The Missouri National Guard will give leave credits to 138 civilian National Guard technicians, and has agreed to rescind policies that allegedly violated the Uniformed Services Employment and Reemployment Rights Act, as part of a settlement with the Justice Department, according to an announcement Thursday.
The settlement involves the case of Guard member Kinata Holt, who was forced to quit her job as a civilian National Guard dual technician as a condition of being called to active duty under the Active Guard Reserve program. According to a Missouri National Guard spokeswoman, Holt is an Army sergeant.
This policy meant that Holt lost paid military leave that she would otherwise have been entitled to, Justice Department officials alleged. The Missouri National Guard has agreed to pay Holt for 30 days of military leave and also will give leave credits of 15 days to each of 137 other Missouri National Guard civilian dual technicians who were also denied benefits because of this policy.
The agreement notes that there is no admission by the Missouri National Guard of any wrongdoing or violation of any federal or state law or regulation.
Before implementing the policy in question, Missouri National Guard officials were advised by the National Guard Bureau that the policy did not violate law, according to Maj. Gen. Steve Danner, adjutant general of the Missouri National Guard, in an email response. "As such, the Missouri National Guard implemented the policy in good faith and did not believe it was violating anyone's rights," he said.
"In fact, the disputed policies date back to 2010. However, the agreement reached this week only requires the Missouri National Guard to change its policy prospectively for fiscal year 2015 forward. Therefore, all issues considered, it was Missouri National Guard's determination that given a favorable outcome with the settlement, there was no further need for litigation," Danner said.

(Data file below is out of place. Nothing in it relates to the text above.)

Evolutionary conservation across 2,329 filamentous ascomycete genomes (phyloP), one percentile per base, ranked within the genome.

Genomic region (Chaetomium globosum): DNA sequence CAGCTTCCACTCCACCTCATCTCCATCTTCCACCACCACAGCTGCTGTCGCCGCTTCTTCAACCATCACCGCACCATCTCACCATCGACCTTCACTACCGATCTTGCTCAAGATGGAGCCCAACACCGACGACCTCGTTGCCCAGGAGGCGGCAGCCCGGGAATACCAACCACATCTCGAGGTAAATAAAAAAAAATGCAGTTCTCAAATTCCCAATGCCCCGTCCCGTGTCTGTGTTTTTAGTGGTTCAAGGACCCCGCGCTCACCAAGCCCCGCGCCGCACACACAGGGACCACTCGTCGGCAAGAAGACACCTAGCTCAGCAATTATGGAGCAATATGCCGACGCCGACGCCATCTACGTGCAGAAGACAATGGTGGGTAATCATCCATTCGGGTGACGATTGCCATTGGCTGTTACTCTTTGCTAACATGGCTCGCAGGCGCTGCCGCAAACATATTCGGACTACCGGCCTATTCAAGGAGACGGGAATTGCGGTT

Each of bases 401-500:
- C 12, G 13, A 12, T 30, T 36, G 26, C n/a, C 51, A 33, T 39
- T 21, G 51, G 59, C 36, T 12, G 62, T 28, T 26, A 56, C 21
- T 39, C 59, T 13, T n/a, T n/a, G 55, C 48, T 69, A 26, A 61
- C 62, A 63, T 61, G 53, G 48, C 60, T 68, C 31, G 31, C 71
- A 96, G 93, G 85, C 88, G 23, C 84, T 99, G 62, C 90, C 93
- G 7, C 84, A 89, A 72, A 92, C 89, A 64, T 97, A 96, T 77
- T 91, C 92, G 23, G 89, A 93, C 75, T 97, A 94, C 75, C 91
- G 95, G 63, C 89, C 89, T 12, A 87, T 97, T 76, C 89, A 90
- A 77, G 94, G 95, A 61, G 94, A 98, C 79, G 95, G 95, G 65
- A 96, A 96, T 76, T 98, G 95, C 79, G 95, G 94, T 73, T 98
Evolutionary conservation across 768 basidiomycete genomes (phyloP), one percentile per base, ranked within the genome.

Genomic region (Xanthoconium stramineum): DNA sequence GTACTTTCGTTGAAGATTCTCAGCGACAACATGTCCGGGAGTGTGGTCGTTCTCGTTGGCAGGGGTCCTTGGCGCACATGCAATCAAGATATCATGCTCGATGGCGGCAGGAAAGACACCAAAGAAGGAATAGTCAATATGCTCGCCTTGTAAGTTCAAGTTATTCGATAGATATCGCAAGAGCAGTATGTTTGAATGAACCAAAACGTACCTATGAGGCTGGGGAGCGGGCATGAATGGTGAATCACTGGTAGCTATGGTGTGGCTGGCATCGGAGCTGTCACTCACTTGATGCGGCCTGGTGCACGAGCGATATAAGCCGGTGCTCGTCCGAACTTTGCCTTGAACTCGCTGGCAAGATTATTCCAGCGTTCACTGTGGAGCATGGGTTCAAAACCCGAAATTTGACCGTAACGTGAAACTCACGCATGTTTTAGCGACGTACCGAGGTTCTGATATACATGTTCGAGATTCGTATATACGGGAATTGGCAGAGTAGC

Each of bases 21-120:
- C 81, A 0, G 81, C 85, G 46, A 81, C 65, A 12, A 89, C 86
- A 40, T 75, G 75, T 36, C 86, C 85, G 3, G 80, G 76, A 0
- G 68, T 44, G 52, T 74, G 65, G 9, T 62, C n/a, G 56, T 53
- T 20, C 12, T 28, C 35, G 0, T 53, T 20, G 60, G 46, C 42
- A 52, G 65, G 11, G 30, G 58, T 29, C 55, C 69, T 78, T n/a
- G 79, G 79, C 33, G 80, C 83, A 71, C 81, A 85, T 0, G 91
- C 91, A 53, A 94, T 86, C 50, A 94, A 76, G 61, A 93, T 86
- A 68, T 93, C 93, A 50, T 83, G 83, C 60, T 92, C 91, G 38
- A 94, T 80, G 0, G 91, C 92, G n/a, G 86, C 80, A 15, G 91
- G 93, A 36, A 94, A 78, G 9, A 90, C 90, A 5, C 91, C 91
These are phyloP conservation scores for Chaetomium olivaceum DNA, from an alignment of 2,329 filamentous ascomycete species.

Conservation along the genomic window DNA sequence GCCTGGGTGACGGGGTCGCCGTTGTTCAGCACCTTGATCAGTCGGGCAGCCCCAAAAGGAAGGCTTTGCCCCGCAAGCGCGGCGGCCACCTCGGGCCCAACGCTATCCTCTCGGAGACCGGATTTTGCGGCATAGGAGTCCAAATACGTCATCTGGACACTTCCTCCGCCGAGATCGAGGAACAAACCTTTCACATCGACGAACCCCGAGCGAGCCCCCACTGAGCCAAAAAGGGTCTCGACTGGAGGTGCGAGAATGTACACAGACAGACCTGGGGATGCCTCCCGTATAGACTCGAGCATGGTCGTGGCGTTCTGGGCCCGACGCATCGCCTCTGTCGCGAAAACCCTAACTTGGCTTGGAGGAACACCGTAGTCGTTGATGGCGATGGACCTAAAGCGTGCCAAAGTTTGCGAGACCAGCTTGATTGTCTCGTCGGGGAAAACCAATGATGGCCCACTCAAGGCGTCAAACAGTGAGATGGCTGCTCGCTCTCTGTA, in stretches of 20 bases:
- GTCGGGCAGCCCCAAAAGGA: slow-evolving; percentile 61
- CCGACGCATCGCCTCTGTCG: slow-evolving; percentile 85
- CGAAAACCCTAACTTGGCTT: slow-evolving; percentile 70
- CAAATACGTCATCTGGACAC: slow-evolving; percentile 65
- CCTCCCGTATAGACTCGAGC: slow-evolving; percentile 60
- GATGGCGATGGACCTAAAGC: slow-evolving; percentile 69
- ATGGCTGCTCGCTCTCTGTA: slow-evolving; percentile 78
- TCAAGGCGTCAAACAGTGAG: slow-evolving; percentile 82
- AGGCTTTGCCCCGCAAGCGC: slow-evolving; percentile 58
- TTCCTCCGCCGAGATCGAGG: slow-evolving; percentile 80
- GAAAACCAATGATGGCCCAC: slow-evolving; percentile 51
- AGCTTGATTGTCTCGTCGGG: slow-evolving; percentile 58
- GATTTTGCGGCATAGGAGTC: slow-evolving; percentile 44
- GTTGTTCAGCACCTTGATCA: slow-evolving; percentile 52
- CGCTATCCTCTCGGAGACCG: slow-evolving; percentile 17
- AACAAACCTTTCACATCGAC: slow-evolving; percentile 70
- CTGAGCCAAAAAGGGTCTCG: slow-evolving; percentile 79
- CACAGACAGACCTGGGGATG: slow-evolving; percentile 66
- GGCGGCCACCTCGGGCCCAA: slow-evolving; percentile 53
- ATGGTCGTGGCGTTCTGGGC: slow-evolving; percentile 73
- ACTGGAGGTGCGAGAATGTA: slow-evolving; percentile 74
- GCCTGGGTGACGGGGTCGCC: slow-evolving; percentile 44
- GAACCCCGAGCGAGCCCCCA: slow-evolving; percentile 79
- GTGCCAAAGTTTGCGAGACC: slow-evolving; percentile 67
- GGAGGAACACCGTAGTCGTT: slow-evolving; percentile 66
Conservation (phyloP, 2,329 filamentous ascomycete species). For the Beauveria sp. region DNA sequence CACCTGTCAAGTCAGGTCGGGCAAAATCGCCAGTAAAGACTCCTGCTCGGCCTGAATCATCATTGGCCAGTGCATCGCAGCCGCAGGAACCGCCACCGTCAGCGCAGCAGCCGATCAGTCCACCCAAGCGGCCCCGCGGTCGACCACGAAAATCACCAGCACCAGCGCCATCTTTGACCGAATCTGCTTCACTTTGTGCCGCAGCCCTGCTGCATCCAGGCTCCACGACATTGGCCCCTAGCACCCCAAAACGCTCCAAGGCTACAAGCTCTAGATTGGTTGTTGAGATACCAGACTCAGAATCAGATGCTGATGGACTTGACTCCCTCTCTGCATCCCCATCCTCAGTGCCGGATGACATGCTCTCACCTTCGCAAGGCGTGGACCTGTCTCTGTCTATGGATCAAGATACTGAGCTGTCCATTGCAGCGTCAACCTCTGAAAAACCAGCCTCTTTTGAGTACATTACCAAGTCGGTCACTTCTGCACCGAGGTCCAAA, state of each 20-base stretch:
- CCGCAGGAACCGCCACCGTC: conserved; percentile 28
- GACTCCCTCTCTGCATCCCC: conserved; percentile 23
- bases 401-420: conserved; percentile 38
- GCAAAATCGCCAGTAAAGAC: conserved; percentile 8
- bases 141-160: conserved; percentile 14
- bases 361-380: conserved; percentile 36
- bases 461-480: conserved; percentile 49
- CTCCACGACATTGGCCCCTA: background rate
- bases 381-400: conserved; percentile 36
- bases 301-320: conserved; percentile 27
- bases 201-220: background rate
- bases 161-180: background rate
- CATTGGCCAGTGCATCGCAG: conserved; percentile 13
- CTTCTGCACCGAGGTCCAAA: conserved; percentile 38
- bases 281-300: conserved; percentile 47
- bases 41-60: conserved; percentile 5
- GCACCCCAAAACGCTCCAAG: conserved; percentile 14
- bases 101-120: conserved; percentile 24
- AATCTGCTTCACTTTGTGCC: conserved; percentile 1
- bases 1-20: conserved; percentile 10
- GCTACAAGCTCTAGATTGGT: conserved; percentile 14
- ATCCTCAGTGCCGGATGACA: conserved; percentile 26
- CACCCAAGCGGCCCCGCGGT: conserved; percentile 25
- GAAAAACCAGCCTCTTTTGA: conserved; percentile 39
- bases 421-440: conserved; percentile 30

"The Missouri National Guard, like other state employers, has a legal obligation under USERRA to provide the full range of rights and benefits to military service members that are permitted under the statute," said Acting Assistant Attorney General Vanita Gupta of the Justice Department's Civil Rights Division, in a statement announcing the settlement.
She said the department "will continue to vigorously enforce the rights of uniformed service members in retaining their civilian employment benefits while on an absence due to military service obligations."
In Danner's response, he said "The Missouri National Guard desires an equal employment playing field for all its employees, not just dual-status technicians."
The settlement was filed Thursday with the U.S. District Court for the Western District of Missouri, Central Division, and awaits approval from the court. The court previously ruled that the Missouri National Guard had violated USERRA by requiring Holt to accept separation from her job when she was called to active duty with the AGR.
The settlement addresses the pending claims of the other 137 Guard members, and Justice officials' claims that the Missouri National Guard discriminated against Holt and other similarly situated dual technicians by treating them less favorably than other employees.
According to court documents, the Missouri National Guard "denies that it discriminated against Holt and other similarly situated individuals in violation of USERRA." Guard officials also maintained that they did not violate the rights of other technicians in similar situations "because these technicians knowingly and lawfully waived the benefits at issue."
Holt filed a claim with the Labor Department, whose Veterans' Employment and Training Service investigated and subsequently referred the case to the Civil Rights Division of the Justice Department.